Chromebooks teaching critical thinking skills

“The Chromebooks are just a tool to help us address critical thinking – the project is not about technology"

Students at Clearwater Secondary School use Chromebooks to learn critical thinking skills. The devices are examples of 'thin clients' that use servers on the Internet to do most of their computations

Students at Clearwater Secondary School use Chromebooks to learn critical thinking skills. The devices are examples of 'thin clients' that use servers on the Internet to do most of their computations

Clearwater Secondary School is getting $9,500 from School District 73 for a critical thinking project.

The money will be used to purchase a class set of Chromebooks, accordig to principal Darren Coates.

“The Chromebooks are just a tool to help us address critical thinking – the project is not about technology,” he said.

In the traditional model of socials/humanities instruction, which parents likely experienced, students read the text book, watched the video, and gave the teacher back the “correct” answer to the question.

“What is also important now is teaching kids to engage with content in a critical way,” the principal said.

“In a nutshell, the project is to teach students the skills they need to operate in today’s world,” said teacher Sylvain Menard.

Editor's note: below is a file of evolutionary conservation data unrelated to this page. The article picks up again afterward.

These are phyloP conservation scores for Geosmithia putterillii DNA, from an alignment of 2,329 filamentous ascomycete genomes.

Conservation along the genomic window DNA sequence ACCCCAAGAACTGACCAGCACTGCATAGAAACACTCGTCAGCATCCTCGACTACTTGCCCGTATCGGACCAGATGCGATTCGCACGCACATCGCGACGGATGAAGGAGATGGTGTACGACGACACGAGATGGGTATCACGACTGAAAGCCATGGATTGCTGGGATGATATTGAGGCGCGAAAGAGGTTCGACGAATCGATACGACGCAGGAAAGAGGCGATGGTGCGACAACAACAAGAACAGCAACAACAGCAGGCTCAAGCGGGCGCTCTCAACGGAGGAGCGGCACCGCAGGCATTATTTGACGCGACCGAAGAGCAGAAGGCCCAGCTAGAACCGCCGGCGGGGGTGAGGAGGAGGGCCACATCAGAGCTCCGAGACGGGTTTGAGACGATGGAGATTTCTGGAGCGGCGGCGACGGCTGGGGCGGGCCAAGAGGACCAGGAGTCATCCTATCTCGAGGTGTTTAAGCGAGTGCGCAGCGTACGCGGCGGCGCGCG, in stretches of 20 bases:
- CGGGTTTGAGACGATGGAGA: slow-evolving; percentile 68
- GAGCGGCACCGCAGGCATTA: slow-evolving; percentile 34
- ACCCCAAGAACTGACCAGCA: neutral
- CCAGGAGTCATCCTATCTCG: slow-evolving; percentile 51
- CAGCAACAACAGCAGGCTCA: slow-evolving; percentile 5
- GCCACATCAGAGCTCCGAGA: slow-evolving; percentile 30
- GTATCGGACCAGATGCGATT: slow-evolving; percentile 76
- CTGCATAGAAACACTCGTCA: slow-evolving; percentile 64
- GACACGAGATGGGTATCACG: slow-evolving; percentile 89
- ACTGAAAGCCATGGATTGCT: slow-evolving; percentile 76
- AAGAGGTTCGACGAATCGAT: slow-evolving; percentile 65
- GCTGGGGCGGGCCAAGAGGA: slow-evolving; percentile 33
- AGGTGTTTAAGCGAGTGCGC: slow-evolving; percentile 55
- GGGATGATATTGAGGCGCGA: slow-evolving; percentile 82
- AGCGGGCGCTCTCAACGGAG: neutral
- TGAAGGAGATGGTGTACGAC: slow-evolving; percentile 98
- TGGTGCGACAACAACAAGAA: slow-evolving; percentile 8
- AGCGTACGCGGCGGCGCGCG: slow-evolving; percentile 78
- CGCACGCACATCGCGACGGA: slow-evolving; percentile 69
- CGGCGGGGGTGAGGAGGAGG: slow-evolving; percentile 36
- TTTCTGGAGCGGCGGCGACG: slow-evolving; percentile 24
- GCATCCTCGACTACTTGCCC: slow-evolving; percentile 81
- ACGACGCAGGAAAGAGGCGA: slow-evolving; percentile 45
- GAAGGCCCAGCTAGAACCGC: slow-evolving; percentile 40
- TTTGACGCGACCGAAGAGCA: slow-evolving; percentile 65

“The critical thinking aspect of it is only one of several objectives aiming at facilitating the implementation of the new BC curriculum,” Menard added. “In the age of the Internet, where an unlimited amount of information is available online, students need to develop the ability to critically analyze that information in order to determine whether it is valid or not.”

The teacher explained that, in parallel to the first objective of critical thinking, students also need to learn the necessary skills to communicate with today’s powerful new digital platforms. While the basics of structuring ideas remain the same, the ways in which we can present and publish them are growing at an ever increasing speed.

“Writing emails, creating website, and using digital images and video are how people exchange information today, so we want our students to learn how to use the tools that all of us in ‘the real world’ are using,” the teacher said.

Menard said that the third goal is to make it possible for teachers to diversify their instruction by allowing students to access content that is more suited to their needs, abilities, interests, and context. This represents a move away from standardized instruction, where one size has to fit all.

“As opposed to textbooks, where the information is the same for everyone, the Chromebooks will allow us to adapt and diversify content as needed,” he said.

The grant from the school district will give the school an early start in implementing an educational model that is better adapted to today’s world.

“As the technology gets more reliable and cheaper, we can no longer afford not to adopt it,” Menard said.

 

“For a few years now, we have been exploring and experimenting with various technologies in order to adapt to the realities of the 21st Century. The acquisition of a class set of Chromebooks is a breakthrough as it signifies a step from exploration to implementation,” he said.